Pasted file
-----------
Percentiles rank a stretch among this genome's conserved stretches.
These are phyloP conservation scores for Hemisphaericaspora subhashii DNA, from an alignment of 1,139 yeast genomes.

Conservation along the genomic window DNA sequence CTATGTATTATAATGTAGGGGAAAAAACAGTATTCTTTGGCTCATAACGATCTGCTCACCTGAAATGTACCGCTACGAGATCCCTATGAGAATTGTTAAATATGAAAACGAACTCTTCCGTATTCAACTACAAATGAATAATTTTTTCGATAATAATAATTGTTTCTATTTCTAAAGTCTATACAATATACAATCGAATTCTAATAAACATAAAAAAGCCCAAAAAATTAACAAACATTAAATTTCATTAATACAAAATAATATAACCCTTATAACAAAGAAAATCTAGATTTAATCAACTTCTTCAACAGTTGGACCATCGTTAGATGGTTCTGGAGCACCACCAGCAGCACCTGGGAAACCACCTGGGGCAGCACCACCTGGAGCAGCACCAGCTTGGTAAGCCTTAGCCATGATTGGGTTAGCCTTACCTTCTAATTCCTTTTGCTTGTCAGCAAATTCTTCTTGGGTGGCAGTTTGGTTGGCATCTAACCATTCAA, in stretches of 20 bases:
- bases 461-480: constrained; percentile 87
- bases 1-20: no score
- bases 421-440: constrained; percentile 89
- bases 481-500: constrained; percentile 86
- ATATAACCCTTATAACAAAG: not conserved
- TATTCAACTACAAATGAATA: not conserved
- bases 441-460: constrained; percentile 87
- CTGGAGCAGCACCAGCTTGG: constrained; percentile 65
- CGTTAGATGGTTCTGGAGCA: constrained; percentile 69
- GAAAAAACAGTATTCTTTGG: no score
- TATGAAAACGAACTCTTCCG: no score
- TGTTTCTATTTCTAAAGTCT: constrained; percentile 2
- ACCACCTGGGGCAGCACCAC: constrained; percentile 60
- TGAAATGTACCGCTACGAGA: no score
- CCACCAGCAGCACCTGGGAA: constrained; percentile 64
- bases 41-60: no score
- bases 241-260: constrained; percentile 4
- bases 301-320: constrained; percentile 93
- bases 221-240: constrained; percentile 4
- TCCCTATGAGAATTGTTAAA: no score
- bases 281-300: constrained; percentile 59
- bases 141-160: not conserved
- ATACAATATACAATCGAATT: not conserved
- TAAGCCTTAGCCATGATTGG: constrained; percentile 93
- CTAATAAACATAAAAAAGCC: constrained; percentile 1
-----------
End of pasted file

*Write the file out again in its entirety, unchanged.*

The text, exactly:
Percentiles rank a stretch among this genome's conserved stretches.
These are phyloP conservation scores for Hemisphaericaspora subhashii DNA, from an alignment of 1,139 yeast genomes.

Conservation along the genomic window DNA sequence CTATGTATTATAATGTAGGGGAAAAAACAGTATTCTTTGGCTCATAACGATCTGCTCACCTGAAATGTACCGCTACGAGATCCCTATGAGAATTGTTAAATATGAAAACGAACTCTTCCGTATTCAACTACAAATGAATAATTTTTTCGATAATAATAATTGTTTCTATTTCTAAAGTCTATACAATATACAATCGAATTCTAATAAACATAAAAAAGCCCAAAAAATTAACAAACATTAAATTTCATTAATACAAAATAATATAACCCTTATAACAAAGAAAATCTAGATTTAATCAACTTCTTCAACAGTTGGACCATCGTTAGATGGTTCTGGAGCACCACCAGCAGCACCTGGGAAACCACCTGGGGCAGCACCACCTGGAGCAGCACCAGCTTGGTAAGCCTTAGCCATGATTGGGTTAGCCTTACCTTCTAATTCCTTTTGCTTGTCAGCAAATTCTTCTTGGGTGGCAGTTTGGTTGGCATCTAACCATTCAA, in stretches of 20 bases:
- bases 461-480: constrained; percentile 87
- bases 1-20: no score
- bases 421-440: constrained; percentile 89
- bases 481-500: constrained; percentile 86
- ATATAACCCTTATAACAAAG: not conserved
- TATTCAACTACAAATGAATA: not conserved
- bases 441-460: constrained; percentile 87
- CTGGAGCAGCACCAGCTTGG: constrained; percentile 65
- CGTTAGATGGTTCTGGAGCA: constrained; percentile 69
- GAAAAAACAGTATTCTTTGG: no score
- TATGAAAACGAACTCTTCCG: no score
- TGTTTCTATTTCTAAAGTCT: constrained; percentile 2
- ACCACCTGGGGCAGCACCAC: constrained; percentile 60
- TGAAATGTACCGCTACGAGA: no score
- CCACCAGCAGCACCTGGGAA: constrained; percentile 64
- bases 41-60: no score
- bases 241-260: constrained; percentile 4
- bases 301-320: constrained; percentile 93
- bases 221-240: constrained; percentile 4
- TCCCTATGAGAATTGTTAAA: no score
- bases 281-300: constrained; percentile 59
- bases 141-160: not conserved
- ATACAATATACAATCGAATT: not conserved
- TAAGCCTTAGCCATGATTGG: constrained; percentile 93
- CTAATAAACATAAAAAAGCC: constrained; percentile 1